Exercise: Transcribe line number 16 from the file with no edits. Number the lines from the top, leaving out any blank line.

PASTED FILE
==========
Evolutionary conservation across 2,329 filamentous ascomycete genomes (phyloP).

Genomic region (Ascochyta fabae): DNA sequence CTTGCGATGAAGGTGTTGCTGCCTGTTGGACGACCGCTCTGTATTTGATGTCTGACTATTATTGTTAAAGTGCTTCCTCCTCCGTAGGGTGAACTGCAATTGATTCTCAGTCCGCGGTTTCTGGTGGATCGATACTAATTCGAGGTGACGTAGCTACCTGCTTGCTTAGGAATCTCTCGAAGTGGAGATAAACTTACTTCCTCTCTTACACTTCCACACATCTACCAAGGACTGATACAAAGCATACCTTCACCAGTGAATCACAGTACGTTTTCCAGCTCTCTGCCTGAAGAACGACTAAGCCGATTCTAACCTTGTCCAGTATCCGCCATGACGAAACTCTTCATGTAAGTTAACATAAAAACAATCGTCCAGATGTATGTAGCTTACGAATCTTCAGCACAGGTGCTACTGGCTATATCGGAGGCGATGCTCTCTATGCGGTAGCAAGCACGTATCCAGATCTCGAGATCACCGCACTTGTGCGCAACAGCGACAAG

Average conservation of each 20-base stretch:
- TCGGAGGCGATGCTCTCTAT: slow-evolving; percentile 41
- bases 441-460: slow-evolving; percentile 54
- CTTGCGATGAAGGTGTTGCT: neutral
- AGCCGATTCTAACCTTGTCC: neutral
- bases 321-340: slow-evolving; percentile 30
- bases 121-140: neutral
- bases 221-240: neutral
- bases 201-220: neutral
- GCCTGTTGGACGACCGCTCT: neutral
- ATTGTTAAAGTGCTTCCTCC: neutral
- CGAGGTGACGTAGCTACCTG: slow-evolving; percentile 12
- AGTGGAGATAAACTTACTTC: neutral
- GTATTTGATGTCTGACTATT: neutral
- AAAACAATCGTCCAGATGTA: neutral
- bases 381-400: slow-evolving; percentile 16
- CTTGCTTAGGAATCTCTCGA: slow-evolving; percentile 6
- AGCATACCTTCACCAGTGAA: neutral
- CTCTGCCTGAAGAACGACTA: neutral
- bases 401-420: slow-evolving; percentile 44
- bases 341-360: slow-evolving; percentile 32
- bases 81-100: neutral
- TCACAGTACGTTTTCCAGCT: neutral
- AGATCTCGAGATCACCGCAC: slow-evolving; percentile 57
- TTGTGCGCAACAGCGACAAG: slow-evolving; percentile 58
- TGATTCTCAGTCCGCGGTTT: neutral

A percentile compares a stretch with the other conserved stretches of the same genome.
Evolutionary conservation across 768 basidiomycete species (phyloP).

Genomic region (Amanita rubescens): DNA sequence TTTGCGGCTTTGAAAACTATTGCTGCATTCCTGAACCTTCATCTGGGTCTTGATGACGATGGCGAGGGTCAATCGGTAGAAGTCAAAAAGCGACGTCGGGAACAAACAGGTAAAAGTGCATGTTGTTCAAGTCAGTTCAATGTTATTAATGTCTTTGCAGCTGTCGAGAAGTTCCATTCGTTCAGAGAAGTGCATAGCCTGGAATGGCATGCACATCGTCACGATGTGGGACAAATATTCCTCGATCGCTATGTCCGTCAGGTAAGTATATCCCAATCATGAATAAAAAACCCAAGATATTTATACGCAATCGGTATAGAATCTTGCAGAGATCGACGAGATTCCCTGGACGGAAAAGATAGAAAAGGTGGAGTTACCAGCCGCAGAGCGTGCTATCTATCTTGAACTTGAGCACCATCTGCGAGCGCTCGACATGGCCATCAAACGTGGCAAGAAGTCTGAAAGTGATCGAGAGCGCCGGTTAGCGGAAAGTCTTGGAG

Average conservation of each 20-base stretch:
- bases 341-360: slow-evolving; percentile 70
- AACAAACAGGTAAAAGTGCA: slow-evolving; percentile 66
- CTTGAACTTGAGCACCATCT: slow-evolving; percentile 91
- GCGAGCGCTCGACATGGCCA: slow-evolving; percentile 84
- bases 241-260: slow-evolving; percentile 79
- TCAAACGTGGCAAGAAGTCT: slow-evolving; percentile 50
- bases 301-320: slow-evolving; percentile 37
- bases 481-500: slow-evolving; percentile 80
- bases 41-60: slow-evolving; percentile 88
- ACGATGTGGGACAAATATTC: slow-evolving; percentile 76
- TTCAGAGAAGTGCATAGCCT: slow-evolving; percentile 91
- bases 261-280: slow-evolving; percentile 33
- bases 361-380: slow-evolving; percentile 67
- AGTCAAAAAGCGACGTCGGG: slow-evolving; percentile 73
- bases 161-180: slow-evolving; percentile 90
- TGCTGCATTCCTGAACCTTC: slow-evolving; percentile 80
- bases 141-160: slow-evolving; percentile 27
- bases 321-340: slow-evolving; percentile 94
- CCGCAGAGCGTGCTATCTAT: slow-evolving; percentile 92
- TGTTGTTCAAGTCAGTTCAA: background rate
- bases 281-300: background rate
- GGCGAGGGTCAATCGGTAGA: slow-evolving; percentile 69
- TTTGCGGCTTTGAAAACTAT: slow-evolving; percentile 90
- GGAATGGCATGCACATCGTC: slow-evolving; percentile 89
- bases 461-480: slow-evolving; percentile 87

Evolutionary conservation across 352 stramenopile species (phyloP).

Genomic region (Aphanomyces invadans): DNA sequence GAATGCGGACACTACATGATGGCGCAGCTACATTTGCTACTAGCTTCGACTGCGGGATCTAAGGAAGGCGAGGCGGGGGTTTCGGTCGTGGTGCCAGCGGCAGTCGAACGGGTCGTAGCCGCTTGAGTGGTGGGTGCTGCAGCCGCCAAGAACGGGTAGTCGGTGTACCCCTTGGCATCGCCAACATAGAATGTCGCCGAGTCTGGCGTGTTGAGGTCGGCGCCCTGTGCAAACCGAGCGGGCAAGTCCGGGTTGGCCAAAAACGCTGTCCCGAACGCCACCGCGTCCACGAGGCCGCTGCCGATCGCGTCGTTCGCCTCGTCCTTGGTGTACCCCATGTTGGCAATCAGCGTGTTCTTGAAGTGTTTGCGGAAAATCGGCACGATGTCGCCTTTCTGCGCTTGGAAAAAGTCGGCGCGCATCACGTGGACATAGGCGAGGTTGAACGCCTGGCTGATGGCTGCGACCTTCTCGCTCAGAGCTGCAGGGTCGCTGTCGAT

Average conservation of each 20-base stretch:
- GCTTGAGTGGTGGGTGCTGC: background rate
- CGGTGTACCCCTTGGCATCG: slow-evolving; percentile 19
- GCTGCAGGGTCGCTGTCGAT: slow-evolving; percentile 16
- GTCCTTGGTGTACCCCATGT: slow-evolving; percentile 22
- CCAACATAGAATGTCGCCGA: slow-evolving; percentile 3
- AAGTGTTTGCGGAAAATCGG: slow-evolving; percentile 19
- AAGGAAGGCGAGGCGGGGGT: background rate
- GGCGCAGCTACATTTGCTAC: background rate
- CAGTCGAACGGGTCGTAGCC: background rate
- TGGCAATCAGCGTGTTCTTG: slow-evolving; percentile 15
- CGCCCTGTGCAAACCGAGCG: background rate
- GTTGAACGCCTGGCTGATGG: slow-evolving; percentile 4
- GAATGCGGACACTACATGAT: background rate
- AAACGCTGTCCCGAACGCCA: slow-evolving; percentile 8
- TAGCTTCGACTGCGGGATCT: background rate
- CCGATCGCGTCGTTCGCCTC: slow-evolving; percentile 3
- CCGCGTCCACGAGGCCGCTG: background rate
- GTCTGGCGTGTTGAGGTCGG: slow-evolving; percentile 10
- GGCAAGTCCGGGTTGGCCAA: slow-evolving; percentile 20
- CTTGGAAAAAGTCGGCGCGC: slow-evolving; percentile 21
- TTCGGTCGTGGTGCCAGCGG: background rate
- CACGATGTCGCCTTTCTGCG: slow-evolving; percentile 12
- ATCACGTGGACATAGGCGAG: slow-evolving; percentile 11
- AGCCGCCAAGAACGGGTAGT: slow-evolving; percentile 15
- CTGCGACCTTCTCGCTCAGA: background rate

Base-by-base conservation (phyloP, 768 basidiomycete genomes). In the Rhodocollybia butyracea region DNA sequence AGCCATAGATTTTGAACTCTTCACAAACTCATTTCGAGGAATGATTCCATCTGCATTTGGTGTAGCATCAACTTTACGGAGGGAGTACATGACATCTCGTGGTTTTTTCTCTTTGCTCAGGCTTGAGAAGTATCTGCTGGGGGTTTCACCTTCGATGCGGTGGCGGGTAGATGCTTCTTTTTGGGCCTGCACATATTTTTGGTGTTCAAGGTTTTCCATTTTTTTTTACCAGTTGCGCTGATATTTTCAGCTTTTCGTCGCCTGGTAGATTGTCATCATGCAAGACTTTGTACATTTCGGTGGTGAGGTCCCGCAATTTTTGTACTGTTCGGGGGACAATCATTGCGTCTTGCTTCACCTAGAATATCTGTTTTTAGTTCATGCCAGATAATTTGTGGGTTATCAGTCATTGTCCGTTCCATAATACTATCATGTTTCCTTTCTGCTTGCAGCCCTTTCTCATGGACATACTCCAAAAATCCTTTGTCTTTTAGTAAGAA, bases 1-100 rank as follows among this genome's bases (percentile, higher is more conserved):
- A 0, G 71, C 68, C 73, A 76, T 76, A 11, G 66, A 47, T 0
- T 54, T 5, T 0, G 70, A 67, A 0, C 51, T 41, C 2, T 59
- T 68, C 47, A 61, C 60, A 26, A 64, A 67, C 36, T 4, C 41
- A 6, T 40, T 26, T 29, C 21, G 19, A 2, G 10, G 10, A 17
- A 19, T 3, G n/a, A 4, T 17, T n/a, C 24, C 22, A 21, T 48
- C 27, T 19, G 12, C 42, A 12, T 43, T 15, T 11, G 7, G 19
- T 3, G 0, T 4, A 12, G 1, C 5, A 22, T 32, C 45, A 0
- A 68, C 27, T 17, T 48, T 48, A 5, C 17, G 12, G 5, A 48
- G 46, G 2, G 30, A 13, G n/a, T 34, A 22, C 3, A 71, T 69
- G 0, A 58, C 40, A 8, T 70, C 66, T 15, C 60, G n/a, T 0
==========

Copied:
- GTATTTGATGTCTGACTATT: neutral